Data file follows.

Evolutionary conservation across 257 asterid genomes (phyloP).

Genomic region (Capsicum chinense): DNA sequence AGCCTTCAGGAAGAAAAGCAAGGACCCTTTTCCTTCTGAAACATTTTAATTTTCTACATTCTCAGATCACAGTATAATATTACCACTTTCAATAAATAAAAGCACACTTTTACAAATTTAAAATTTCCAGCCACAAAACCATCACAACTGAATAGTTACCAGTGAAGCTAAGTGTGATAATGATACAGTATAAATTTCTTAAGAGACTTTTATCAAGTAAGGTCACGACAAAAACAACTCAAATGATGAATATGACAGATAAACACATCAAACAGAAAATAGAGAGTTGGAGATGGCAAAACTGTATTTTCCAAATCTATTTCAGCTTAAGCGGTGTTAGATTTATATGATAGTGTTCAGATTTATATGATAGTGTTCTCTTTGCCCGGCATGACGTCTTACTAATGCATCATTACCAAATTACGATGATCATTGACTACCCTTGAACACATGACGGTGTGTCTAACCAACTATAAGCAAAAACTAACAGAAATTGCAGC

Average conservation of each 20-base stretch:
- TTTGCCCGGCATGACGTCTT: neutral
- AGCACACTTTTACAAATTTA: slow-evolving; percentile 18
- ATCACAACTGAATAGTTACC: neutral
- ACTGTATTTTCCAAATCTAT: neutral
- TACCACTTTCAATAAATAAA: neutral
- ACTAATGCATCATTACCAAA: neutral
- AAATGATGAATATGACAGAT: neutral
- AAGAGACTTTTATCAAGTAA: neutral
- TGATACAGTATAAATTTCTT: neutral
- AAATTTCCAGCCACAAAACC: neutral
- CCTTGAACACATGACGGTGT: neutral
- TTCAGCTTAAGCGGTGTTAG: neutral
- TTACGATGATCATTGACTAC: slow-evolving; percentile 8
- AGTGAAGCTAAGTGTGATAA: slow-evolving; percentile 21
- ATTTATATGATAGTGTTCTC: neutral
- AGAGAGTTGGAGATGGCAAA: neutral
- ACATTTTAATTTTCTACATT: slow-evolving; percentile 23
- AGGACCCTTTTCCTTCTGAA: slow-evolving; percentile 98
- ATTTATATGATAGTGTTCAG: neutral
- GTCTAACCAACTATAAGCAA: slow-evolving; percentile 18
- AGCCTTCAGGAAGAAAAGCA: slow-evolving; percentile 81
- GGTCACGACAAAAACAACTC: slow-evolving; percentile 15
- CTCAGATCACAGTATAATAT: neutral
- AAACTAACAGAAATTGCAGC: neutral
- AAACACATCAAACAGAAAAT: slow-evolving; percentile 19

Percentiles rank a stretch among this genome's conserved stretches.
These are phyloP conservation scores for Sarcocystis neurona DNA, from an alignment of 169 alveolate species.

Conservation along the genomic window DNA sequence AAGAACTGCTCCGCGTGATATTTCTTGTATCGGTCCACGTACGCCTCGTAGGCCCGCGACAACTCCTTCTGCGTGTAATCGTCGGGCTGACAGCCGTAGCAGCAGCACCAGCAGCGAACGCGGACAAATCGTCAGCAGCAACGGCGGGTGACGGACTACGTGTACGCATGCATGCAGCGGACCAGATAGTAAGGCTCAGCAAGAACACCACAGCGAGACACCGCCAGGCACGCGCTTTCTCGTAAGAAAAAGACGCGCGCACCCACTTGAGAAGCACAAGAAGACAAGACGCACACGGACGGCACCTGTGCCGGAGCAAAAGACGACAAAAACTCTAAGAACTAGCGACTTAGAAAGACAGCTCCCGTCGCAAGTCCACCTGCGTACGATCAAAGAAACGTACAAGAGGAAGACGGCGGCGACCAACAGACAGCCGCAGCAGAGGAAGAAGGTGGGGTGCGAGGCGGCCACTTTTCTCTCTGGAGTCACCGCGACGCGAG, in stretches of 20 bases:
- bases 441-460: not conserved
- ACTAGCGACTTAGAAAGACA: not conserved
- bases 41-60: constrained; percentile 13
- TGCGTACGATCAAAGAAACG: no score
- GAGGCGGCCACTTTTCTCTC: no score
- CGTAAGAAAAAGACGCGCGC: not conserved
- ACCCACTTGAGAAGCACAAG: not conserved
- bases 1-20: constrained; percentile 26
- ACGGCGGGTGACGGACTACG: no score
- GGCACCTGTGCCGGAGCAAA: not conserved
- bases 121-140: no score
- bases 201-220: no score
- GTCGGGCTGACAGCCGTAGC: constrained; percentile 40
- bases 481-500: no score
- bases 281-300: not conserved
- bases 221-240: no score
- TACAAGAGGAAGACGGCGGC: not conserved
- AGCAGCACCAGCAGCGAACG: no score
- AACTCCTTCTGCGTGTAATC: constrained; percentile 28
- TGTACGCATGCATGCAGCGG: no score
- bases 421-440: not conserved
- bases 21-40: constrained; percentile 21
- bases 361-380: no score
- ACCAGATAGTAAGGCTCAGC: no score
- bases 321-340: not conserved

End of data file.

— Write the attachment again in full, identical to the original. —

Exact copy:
Evolutionary conservation across 257 asterid genomes (phyloP).

Genomic region (Capsicum chinense): DNA sequence AGCCTTCAGGAAGAAAAGCAAGGACCCTTTTCCTTCTGAAACATTTTAATTTTCTACATTCTCAGATCACAGTATAATATTACCACTTTCAATAAATAAAAGCACACTTTTACAAATTTAAAATTTCCAGCCACAAAACCATCACAACTGAATAGTTACCAGTGAAGCTAAGTGTGATAATGATACAGTATAAATTTCTTAAGAGACTTTTATCAAGTAAGGTCACGACAAAAACAACTCAAATGATGAATATGACAGATAAACACATCAAACAGAAAATAGAGAGTTGGAGATGGCAAAACTGTATTTTCCAAATCTATTTCAGCTTAAGCGGTGTTAGATTTATATGATAGTGTTCAGATTTATATGATAGTGTTCTCTTTGCCCGGCATGACGTCTTACTAATGCATCATTACCAAATTACGATGATCATTGACTACCCTTGAACACATGACGGTGTGTCTAACCAACTATAAGCAAAAACTAACAGAAATTGCAGC

Average conservation of each 20-base stretch:
- TTTGCCCGGCATGACGTCTT: neutral
- AGCACACTTTTACAAATTTA: slow-evolving; percentile 18
- ATCACAACTGAATAGTTACC: neutral
- ACTGTATTTTCCAAATCTAT: neutral
- TACCACTTTCAATAAATAAA: neutral
- ACTAATGCATCATTACCAAA: neutral
- AAATGATGAATATGACAGAT: neutral
- AAGAGACTTTTATCAAGTAA: neutral
- TGATACAGTATAAATTTCTT: neutral
- AAATTTCCAGCCACAAAACC: neutral
- CCTTGAACACATGACGGTGT: neutral
- TTCAGCTTAAGCGGTGTTAG: neutral
- TTACGATGATCATTGACTAC: slow-evolving; percentile 8
- AGTGAAGCTAAGTGTGATAA: slow-evolving; percentile 21
- ATTTATATGATAGTGTTCTC: neutral
- AGAGAGTTGGAGATGGCAAA: neutral
- ACATTTTAATTTTCTACATT: slow-evolving; percentile 23
- AGGACCCTTTTCCTTCTGAA: slow-evolving; percentile 98
- ATTTATATGATAGTGTTCAG: neutral
- GTCTAACCAACTATAAGCAA: slow-evolving; percentile 18
- AGCCTTCAGGAAGAAAAGCA: slow-evolving; percentile 81
- GGTCACGACAAAAACAACTC: slow-evolving; percentile 15
- CTCAGATCACAGTATAATAT: neutral
- AAACTAACAGAAATTGCAGC: neutral
- AAACACATCAAACAGAAAAT: slow-evolving; percentile 19

Percentiles rank a stretch among this genome's conserved stretches.
These are phyloP conservation scores for Sarcocystis neurona DNA, from an alignment of 169 alveolate species.

Conservation along the genomic window DNA sequence AAGAACTGCTCCGCGTGATATTTCTTGTATCGGTCCACGTACGCCTCGTAGGCCCGCGACAACTCCTTCTGCGTGTAATCGTCGGGCTGACAGCCGTAGCAGCAGCACCAGCAGCGAACGCGGACAAATCGTCAGCAGCAACGGCGGGTGACGGACTACGTGTACGCATGCATGCAGCGGACCAGATAGTAAGGCTCAGCAAGAACACCACAGCGAGACACCGCCAGGCACGCGCTTTCTCGTAAGAAAAAGACGCGCGCACCCACTTGAGAAGCACAAGAAGACAAGACGCACACGGACGGCACCTGTGCCGGAGCAAAAGACGACAAAAACTCTAAGAACTAGCGACTTAGAAAGACAGCTCCCGTCGCAAGTCCACCTGCGTACGATCAAAGAAACGTACAAGAGGAAGACGGCGGCGACCAACAGACAGCCGCAGCAGAGGAAGAAGGTGGGGTGCGAGGCGGCCACTTTTCTCTCTGGAGTCACCGCGACGCGAG, in stretches of 20 bases:
- bases 441-460: not conserved
- ACTAGCGACTTAGAAAGACA: not conserved
- bases 41-60: constrained; percentile 13
- TGCGTACGATCAAAGAAACG: no score
- GAGGCGGCCACTTTTCTCTC: no score
- CGTAAGAAAAAGACGCGCGC: not conserved
- ACCCACTTGAGAAGCACAAG: not conserved
- bases 1-20: constrained; percentile 26
- ACGGCGGGTGACGGACTACG: no score
- GGCACCTGTGCCGGAGCAAA: not conserved
- bases 121-140: no score
- bases 201-220: no score
- GTCGGGCTGACAGCCGTAGC: constrained; percentile 40
- bases 481-500: no score
- bases 281-300: not conserved
- bases 221-240: no score
- TACAAGAGGAAGACGGCGGC: not conserved
- AGCAGCACCAGCAGCGAACG: no score
- AACTCCTTCTGCGTGTAATC: constrained; percentile 28
- TGTACGCATGCATGCAGCGG: no score
- bases 421-440: not conserved
- bases 21-40: constrained; percentile 21
- bases 361-380: no score
- ACCAGATAGTAAGGCTCAGC: no score
- bases 321-340: not conserved